While any of Austen’s communications would be of interest to fans and literary scholars, this one is particularly unique as a historical object. In it, Austen wishes Cassandra a happy new year and writes about a visit she received from six of Cassandra’s cousins the day before, telling her about the cake they ate, feeding robins, Frank’s Latin studies, and Sally’s new green dress.

A handwritten letter from Jane Austen
The Morgan Library & Museum, MA 1034.6. Photography by Schecter Lee, 2009.

“Those simple details give a sense of the texture of Austen’s everyday life—and that she thinks to communicate them to her young niece makes clear that ‘Aunt Jane’ knew just the kinds of tidbits a child of that age would relish,” Christine Nelson, the Morgan’s literary and historic manuscripts curator, tells Mental Floss.

Austen would die just six months later, making it a valuable look at the end of her life. As far as we know, no other backwards-written letters like the one sent to Cassandra have survived in Austen’s archives, according to Nelson, but she says she wouldn’t be surprised if the famous author wrote more. “Given her love of riddles and linguistic games (which comes through, of course, in her novels), I have to believe that other family members were the recipients of similarly playful epistolary gifts,” Nelson says.

If you make it to New York City, you can go decode the letter yourself in person. It will be on display at the Morgan Library until March 11, 2018.

[h/t Two Nerdy History Girls]

Douglas Grundy, Three Lions/Getty Images
This 1940 Film on Road Maps Will Make You Appreciate Map Apps Like Never Before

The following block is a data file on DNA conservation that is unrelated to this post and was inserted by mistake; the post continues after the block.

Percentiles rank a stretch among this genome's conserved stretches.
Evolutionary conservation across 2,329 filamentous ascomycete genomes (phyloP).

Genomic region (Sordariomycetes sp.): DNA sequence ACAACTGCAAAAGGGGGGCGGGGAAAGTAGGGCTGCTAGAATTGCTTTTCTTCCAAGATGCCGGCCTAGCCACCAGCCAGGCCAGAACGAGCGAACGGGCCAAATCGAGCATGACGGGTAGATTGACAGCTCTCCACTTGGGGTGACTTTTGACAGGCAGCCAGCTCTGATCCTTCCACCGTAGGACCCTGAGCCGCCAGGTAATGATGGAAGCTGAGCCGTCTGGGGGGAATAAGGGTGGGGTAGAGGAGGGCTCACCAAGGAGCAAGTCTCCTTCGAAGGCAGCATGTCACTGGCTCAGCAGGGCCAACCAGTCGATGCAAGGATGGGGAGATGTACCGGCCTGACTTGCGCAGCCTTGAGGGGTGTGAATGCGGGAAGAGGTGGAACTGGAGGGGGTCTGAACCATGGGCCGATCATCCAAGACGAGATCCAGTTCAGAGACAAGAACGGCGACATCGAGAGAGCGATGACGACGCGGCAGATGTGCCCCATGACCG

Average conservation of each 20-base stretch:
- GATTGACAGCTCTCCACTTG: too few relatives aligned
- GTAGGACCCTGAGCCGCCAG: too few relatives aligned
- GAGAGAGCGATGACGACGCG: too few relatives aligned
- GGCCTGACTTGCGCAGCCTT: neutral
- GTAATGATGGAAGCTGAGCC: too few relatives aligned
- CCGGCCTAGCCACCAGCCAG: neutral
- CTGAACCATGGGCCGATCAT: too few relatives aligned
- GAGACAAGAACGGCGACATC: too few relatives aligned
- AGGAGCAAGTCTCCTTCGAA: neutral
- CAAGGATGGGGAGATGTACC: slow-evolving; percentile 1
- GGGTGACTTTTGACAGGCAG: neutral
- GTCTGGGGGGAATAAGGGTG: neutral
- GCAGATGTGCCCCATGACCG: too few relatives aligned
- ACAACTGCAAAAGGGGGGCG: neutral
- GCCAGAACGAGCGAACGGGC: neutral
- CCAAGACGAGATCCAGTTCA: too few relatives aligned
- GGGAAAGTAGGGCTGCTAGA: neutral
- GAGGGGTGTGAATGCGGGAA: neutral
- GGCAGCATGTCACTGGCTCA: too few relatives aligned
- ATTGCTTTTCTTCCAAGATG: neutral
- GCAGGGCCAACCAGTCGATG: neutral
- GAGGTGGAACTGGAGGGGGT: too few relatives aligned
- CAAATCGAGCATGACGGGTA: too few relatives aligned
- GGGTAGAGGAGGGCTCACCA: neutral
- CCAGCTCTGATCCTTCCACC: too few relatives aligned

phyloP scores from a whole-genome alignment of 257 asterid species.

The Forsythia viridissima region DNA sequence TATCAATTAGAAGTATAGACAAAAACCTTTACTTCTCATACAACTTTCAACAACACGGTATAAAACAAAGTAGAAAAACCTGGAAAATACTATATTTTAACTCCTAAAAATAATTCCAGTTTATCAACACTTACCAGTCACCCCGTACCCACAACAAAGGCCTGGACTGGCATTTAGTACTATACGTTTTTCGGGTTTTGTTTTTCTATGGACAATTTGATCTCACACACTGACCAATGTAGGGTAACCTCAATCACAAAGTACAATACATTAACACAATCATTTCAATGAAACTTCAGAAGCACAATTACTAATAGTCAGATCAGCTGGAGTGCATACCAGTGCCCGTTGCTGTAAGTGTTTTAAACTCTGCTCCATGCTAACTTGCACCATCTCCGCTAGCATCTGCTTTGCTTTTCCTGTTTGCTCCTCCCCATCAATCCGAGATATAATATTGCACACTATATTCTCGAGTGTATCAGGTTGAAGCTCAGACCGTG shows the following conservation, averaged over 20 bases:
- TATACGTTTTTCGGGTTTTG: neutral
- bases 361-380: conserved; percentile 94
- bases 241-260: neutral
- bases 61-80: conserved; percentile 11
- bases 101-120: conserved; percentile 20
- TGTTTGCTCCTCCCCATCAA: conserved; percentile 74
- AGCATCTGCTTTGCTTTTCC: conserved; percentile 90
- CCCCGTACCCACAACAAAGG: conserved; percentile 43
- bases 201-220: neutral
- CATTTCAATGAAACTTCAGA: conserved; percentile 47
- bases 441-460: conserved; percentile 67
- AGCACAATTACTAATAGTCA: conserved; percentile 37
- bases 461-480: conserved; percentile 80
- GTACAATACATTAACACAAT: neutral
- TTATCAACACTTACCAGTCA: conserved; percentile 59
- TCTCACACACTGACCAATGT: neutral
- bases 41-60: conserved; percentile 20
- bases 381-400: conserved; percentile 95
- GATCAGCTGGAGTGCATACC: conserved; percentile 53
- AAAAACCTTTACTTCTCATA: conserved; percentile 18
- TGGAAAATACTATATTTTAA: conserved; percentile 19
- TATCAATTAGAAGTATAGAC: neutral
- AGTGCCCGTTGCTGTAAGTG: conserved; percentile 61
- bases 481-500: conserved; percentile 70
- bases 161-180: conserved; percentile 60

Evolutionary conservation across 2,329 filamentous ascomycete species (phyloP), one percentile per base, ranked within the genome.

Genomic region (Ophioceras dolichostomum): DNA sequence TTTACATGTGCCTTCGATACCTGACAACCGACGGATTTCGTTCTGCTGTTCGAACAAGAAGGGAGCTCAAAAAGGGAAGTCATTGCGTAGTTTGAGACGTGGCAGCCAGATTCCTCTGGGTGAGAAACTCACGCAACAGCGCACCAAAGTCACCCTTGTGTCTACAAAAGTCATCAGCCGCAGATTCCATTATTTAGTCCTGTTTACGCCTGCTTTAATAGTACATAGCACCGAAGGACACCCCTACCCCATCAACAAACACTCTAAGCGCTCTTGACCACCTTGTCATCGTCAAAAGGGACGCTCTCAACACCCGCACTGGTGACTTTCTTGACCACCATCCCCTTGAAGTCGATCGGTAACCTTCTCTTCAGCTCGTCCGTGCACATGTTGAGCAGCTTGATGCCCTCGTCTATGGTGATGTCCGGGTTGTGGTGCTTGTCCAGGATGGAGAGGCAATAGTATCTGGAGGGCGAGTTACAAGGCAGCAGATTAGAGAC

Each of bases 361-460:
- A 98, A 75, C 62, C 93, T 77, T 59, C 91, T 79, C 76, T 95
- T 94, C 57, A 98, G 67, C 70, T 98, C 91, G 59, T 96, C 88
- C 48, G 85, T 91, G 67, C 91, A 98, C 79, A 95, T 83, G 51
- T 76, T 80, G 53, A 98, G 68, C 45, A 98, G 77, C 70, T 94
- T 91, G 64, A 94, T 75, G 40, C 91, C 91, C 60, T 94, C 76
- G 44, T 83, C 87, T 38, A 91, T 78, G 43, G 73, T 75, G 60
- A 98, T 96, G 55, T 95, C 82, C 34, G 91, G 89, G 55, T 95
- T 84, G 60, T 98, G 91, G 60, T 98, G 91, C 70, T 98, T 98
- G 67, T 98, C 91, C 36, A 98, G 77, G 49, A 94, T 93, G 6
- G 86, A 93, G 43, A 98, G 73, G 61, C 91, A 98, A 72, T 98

Douglas Grundy, Three Lions/Getty Images
Douglas Grundy, Three Lions/Getty Images

In the modern era, we take for granted having constantly updated, largely accurate maps of just about every road in the world at our fingertips. If you need to find your way through a city or across a country, Google Maps has your back. You no longer have to go out and buy a paper map.

But to appreciate just what a monstrous task making road maps and keeping them updated was in decades past, take a look at this vintage short film, "Caught Mapping," spotted at the Internet Archive by National Geographic.

The 1940 film, produced by the educational and promotional company Jam Handy Organization (which created films for corporations like Chevrolet), spotlights the difficult task of producing and revising maps to keep up with new road construction and repair.

The film is a major booster of the mapmaking industry, and those involved in it come off as near-miracle workers. The process of updating maps involved sending scouts out into the field to drive along every road and note conditions, compare the roads against topographical maps, and confirm mileage figures. Then, those scouts reported back to the draughtsmen responsible for producing revised maps every two weeks. The draughtsmen updated the data on road closures and other changes.

Once those maps were printed, they were "ready to give folks a good steer," as the film's narrator puts it, quietly determining the success of any road trip in the country.

"Presto! and right at their fingertips, modern motorists can have [information] on any road they wish to take." A modern marvel, really.

[h/t National Geographic]


More from mental floss studios